Now that you understand the core concepts of content intelligence, let us have another try at defining it. Content intelligence is a process that uses different software and systems to transform content data into actionable insights with the addition of human input.
Use Content Intelligence by Breaking the Process Down
Since you are a beginner, you shouldn’t hit the content intelligence process all at one time. In this example, we scale back the content intelligence process dramatically so that you can see its fundamental framework in action.
Larry has a landing page (on essay editing) and he collects analytic information on it. He feeds the analytic information into his various expensive semantic technologies and analysis software.
Larry’s Raw Data Analysis Results
Larry could have worked through his raw data himself and done his own analysis, but it is easier if a computer program does it. The software analyzes Larry’s landing page’s raw data and provides these insights.
- Most people either leave or click an internal link after seeing only the top third of the page.
- 46% of visitors leave the landing page, 33% click an internal link on the top third of the page, and 21% get to the bottom of the landing where they click an internal link.
The software advises that Larry reduces the bounce rate on his website. It also advises that you alter your landing page so that more people get to the bottom of the page.
Larry now Makes His Own Considerations
Under normal circumstances, Larry would follow the insight and advice, but this time he is doing things differently. Larry knows that his website is aimed mostly at people on their mobile phones, and many mobile users only see the top third of the page when they load up a website.
In addition, Larry doesn’t mind that most people click the internal link before seeing the rest of the homepage because that is why he put it there. The link from the top half of his landing page is part of his sales funnel.
Finally, Larry’s landing page is rather exclusive, which is why many people leave the website almost as quickly as they arrive. Larry purposefully scares people away from his landing page so that the only people who stick around are ones that are highly likely to buy from him.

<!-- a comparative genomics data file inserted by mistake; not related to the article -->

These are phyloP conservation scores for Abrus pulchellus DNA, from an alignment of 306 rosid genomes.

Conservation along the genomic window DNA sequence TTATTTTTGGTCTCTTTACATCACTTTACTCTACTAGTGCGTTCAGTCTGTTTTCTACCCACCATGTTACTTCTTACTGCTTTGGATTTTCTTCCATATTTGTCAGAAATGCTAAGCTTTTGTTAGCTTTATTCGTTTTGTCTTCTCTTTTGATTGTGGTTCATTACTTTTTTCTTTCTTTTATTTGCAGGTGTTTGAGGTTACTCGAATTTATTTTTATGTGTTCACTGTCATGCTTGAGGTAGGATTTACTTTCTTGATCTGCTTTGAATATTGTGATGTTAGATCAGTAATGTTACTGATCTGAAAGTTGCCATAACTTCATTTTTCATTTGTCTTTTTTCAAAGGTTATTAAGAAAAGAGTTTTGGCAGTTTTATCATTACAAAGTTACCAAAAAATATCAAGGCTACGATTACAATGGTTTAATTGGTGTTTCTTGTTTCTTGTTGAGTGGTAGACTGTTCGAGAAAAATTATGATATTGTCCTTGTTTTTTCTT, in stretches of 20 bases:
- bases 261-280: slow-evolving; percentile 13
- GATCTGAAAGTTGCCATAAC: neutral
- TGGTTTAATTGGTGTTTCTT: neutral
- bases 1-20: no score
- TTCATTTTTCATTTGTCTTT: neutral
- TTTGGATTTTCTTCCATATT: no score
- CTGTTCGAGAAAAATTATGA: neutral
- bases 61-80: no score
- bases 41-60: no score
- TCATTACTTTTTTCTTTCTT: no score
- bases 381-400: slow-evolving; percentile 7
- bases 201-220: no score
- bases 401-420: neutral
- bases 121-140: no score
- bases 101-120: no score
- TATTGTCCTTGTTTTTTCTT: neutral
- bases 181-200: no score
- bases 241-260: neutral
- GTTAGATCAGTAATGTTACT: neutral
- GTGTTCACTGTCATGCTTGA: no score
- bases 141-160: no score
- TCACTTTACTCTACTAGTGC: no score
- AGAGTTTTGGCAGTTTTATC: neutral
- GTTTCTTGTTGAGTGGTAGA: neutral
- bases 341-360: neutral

The Action Larry Took
Now the content intelligence process is over, Larry decided not to change his landing page. Most people would have changed their landing page after seeing the results the analytic and evaluative software gave, but Larry examined the results independently and applied it to what he knows about his own website–and he saw that the analytic and software results where a symptom of Larry’s intended landing page purpose.
Wasn’t that Example a Little Oversimplified?
The Larry example is a small and broken down example that shows a snippet of the content intelligence concept at work. Hopefully, as a beginner, you now understand a little more about what content intelligence is and how it may be applied to your website or content marketing efforts.
Should you Bother Learning more about Content Intelligence?
A Forbes survey of 306 executives from companies that have capital assets of over $20 million found that 86% of the companies have been carrying out some form of content intelligence marketing initiatives within the last two years. In addition, many uses integrated analytics to save time and money. It may be worth investing a little time and effort into learning more about content intelligence.